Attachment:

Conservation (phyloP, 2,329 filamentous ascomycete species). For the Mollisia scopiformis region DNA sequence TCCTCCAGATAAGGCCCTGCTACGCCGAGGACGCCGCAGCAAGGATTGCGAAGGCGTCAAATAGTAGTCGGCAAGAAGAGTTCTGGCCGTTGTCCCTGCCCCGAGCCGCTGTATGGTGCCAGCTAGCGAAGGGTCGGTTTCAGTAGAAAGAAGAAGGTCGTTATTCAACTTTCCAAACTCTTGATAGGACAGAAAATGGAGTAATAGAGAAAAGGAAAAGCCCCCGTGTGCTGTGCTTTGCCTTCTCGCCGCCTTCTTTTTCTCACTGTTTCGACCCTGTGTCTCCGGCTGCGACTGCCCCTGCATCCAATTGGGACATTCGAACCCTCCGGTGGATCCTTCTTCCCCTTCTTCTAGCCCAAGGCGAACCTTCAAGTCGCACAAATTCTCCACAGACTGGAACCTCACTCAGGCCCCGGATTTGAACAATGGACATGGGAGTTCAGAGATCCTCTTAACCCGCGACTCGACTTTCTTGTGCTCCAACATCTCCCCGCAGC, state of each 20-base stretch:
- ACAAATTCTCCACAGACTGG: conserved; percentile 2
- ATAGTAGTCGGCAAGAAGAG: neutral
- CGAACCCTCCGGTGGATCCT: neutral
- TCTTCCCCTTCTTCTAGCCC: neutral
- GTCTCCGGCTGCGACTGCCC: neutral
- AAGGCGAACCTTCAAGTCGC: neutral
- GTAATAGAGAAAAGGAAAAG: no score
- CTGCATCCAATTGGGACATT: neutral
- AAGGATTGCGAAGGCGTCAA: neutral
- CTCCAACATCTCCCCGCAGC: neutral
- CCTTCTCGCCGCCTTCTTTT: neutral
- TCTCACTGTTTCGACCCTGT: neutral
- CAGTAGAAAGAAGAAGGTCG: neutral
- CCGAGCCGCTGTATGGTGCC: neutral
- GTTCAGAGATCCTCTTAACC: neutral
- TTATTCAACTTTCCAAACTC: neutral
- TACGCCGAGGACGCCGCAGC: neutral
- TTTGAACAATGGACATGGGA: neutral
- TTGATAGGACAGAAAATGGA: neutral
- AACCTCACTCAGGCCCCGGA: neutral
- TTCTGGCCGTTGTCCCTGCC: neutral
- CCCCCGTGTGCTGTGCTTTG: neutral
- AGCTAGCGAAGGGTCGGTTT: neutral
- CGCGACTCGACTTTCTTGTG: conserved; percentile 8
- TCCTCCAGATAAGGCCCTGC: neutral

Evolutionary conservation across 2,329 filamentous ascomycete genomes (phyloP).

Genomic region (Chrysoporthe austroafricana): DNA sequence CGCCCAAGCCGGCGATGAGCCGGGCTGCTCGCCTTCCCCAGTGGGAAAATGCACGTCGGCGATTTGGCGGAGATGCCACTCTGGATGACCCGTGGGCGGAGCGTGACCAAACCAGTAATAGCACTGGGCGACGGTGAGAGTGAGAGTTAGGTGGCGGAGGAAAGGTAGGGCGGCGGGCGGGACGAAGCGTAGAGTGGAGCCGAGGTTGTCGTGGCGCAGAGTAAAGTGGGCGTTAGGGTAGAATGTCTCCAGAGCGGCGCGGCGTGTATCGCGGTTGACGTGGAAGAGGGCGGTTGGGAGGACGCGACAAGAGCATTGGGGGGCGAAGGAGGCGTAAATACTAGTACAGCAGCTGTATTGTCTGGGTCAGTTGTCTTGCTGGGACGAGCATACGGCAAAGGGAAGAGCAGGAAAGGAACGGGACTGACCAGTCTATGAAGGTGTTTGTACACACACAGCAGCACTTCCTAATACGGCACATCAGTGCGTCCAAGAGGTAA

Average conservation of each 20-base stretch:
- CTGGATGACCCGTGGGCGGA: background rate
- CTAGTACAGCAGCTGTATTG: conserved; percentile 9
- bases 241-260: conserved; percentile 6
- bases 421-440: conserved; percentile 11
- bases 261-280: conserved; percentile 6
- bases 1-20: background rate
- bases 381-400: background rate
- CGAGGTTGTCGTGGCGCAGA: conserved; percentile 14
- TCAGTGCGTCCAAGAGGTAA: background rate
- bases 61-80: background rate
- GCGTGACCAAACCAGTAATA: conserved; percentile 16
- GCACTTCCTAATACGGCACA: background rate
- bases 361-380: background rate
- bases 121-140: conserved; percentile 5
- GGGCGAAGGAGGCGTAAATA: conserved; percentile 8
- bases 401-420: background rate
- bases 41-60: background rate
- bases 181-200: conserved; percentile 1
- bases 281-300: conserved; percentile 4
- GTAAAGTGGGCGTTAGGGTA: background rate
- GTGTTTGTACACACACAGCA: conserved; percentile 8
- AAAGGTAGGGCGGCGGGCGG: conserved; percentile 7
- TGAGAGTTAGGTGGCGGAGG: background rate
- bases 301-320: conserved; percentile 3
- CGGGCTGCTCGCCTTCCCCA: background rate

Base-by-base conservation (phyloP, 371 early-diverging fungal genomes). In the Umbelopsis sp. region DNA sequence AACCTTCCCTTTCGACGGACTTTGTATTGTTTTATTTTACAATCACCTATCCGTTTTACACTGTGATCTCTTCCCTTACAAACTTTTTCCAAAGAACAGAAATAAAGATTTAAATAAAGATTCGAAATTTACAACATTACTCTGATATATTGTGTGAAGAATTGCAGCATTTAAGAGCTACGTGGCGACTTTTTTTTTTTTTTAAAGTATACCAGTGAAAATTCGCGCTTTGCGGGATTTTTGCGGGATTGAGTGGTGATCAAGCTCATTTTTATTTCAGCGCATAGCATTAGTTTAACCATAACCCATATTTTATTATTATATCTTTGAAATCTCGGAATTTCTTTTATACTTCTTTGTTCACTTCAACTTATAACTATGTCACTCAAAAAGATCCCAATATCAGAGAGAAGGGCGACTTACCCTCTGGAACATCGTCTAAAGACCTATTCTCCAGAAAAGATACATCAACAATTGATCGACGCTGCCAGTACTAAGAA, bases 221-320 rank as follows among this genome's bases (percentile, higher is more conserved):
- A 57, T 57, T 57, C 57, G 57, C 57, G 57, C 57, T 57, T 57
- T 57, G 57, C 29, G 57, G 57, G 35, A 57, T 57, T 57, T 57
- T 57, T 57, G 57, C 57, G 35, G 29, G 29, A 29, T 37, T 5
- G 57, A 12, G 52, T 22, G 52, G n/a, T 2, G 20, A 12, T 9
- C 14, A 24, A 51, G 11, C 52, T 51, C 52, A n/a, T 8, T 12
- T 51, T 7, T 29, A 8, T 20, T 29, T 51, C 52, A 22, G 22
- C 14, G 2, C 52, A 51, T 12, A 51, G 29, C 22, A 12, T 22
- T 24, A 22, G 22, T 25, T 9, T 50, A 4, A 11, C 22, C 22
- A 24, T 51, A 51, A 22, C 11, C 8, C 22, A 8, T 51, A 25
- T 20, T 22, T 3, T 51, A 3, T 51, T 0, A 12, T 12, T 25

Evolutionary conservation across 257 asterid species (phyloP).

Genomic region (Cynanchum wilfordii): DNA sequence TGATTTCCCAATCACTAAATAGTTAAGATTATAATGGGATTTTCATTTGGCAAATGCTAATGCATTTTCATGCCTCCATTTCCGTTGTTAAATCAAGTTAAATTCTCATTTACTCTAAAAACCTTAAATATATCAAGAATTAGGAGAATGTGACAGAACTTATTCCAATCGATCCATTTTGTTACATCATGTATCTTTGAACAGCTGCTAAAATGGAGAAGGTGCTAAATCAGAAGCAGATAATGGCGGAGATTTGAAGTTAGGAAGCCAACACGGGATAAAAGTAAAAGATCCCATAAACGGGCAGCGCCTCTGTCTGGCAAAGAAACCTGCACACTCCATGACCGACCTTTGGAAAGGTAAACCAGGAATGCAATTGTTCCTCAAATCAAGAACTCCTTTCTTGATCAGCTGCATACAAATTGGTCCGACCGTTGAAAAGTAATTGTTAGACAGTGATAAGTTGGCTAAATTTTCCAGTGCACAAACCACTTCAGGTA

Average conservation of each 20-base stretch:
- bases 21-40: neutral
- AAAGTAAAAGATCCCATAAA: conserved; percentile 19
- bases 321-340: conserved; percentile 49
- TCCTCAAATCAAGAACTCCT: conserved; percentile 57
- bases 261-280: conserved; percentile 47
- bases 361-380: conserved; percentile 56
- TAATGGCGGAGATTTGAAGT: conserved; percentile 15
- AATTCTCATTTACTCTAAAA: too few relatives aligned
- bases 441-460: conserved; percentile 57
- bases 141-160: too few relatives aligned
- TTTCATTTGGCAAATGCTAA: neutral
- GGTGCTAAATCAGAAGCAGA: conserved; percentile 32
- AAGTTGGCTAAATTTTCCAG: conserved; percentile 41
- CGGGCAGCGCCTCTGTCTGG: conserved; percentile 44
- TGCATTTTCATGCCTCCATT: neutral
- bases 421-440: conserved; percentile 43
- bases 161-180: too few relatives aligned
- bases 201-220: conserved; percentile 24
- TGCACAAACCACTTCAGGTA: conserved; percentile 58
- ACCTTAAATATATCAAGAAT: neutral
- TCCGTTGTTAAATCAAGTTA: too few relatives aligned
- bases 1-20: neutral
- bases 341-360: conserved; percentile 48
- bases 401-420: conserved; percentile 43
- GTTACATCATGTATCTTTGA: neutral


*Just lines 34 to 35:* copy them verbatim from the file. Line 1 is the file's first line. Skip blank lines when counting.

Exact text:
- bases 261-280: conserved; percentile 6
- bases 1-20: background rate